Study: 1 in 4 parents misled others on child’s COVID status

Children from kindergarten to fifth grade arrive for in-person learning at Sutherland Elementary School in Chicago on March 1, 2021, during the COVID-19 pandemic. Jose M. Osorio/Chicago Tribune/TNS

CHICAGO — Roughly 1 in 4 American parents lied to or misled others about their child’s COVID-19 status at the height of the pandemic, according to a study published Monday in JAMA Network Open, a journal of the Chicago-based American Medical Association.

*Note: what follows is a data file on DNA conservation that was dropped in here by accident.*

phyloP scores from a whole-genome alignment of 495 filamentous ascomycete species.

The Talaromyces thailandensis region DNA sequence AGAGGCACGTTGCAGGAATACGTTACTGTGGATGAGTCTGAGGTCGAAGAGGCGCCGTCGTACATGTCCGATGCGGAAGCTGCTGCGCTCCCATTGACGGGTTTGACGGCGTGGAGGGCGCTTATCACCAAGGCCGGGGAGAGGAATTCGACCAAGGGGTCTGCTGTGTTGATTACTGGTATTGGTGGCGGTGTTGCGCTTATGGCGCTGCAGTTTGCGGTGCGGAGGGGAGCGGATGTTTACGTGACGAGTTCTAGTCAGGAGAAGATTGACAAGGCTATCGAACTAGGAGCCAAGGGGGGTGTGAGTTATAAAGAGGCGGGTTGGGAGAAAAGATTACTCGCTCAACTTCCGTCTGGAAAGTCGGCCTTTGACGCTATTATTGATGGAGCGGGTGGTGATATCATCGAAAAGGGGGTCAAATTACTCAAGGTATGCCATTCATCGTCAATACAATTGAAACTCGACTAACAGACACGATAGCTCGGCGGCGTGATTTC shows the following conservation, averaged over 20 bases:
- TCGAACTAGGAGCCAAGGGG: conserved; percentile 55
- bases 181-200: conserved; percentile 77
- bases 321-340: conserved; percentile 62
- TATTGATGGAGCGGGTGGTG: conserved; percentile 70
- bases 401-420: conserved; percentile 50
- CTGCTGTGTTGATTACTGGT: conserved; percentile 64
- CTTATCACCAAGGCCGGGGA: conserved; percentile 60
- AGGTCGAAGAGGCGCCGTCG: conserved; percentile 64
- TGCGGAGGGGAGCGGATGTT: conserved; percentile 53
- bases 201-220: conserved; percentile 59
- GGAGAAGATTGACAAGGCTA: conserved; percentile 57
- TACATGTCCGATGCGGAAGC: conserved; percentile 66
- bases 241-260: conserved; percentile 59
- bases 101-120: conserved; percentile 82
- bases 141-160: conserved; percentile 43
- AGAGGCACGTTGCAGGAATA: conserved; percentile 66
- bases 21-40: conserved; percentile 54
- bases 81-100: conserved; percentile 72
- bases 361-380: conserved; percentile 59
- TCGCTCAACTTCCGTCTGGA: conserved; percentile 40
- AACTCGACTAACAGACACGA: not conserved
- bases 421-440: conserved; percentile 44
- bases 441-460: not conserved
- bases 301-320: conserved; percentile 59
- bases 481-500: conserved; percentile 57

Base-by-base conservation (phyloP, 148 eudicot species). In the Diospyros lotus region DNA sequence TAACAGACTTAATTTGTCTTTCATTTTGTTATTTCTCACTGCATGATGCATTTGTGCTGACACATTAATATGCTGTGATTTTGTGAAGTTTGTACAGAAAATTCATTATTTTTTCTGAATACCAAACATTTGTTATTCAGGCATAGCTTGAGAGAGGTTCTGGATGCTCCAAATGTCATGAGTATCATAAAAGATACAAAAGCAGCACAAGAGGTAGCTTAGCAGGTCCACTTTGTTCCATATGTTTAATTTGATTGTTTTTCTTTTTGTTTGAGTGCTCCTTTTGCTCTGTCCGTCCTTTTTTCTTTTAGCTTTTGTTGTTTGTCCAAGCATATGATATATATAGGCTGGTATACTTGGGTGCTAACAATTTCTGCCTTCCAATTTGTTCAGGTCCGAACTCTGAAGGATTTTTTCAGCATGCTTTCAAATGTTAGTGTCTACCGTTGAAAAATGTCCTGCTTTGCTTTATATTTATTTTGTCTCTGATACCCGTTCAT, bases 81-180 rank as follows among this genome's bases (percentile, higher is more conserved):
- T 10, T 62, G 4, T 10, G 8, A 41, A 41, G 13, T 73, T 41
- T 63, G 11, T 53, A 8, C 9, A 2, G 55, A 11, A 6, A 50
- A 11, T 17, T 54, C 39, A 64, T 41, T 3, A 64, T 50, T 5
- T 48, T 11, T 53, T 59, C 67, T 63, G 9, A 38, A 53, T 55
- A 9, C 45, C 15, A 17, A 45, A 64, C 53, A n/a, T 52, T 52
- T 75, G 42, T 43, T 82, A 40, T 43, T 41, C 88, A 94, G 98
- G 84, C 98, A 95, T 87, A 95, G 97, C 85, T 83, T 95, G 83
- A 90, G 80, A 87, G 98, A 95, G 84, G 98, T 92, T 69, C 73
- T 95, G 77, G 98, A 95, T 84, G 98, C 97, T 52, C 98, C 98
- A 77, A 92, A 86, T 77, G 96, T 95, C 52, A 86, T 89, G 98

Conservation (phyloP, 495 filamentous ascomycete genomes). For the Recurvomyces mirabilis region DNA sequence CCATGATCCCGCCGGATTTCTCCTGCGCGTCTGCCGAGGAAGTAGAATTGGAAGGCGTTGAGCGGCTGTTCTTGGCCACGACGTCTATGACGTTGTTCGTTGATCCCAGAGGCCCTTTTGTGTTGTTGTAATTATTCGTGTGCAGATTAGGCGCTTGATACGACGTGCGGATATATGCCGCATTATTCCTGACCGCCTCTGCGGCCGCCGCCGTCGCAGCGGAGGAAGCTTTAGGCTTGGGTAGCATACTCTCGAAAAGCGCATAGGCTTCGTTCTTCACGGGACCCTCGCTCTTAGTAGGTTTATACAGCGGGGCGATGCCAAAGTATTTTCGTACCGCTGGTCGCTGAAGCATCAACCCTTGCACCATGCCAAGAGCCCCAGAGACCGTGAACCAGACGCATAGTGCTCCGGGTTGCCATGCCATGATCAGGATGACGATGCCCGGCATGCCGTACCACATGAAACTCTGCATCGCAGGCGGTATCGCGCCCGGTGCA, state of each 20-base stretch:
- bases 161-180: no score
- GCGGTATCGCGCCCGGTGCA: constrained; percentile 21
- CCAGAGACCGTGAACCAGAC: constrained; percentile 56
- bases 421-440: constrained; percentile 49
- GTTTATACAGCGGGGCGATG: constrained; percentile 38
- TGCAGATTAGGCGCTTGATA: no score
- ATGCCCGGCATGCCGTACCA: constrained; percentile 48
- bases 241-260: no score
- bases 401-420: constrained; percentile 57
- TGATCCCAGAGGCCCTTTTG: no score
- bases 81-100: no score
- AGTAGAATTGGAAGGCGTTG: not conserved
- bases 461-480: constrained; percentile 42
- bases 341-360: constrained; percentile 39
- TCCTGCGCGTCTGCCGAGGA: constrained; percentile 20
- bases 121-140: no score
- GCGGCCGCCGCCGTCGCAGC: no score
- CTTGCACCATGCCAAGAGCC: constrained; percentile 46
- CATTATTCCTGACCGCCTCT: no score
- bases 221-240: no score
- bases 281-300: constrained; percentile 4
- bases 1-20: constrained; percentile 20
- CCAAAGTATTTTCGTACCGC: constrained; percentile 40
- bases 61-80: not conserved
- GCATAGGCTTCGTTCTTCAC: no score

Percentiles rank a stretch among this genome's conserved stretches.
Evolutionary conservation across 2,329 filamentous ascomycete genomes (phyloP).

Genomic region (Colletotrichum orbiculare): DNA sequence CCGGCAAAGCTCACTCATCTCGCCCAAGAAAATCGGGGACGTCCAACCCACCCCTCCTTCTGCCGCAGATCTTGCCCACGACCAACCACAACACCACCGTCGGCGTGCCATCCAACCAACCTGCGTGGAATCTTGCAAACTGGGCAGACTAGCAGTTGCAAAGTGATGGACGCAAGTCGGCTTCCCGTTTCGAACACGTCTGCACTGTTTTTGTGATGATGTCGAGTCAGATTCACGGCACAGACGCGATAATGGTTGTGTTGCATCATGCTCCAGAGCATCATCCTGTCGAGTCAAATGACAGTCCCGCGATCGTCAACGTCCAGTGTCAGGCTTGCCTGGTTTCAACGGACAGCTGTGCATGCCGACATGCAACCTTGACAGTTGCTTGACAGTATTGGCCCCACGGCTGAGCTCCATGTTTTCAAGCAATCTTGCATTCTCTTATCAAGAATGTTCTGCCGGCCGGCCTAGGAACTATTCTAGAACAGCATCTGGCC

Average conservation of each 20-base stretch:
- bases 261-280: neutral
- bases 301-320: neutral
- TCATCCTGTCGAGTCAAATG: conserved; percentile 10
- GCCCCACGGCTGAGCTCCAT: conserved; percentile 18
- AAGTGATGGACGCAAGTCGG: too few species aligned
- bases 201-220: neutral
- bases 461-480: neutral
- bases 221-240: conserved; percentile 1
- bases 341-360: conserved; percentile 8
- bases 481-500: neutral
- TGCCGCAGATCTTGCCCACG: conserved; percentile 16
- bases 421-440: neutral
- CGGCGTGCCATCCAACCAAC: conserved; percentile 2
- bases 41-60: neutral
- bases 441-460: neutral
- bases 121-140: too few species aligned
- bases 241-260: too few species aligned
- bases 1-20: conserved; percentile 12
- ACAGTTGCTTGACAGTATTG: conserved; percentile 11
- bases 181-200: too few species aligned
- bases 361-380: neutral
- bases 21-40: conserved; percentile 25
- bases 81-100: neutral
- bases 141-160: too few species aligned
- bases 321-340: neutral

The research also showed that more than a quarter of parents across the country had been dishonest in some way about their child’s health, vaccination status or compliance with various COVID-19 pandemic safety measures. The findings were based on a survey of 580 parents of children under 18 from across the country, which was conducted in December 2021. Around the same time, COVID cases surged nationwide, spurring emergency school closures and abrupt switches to remote learning in many parts of the United States.

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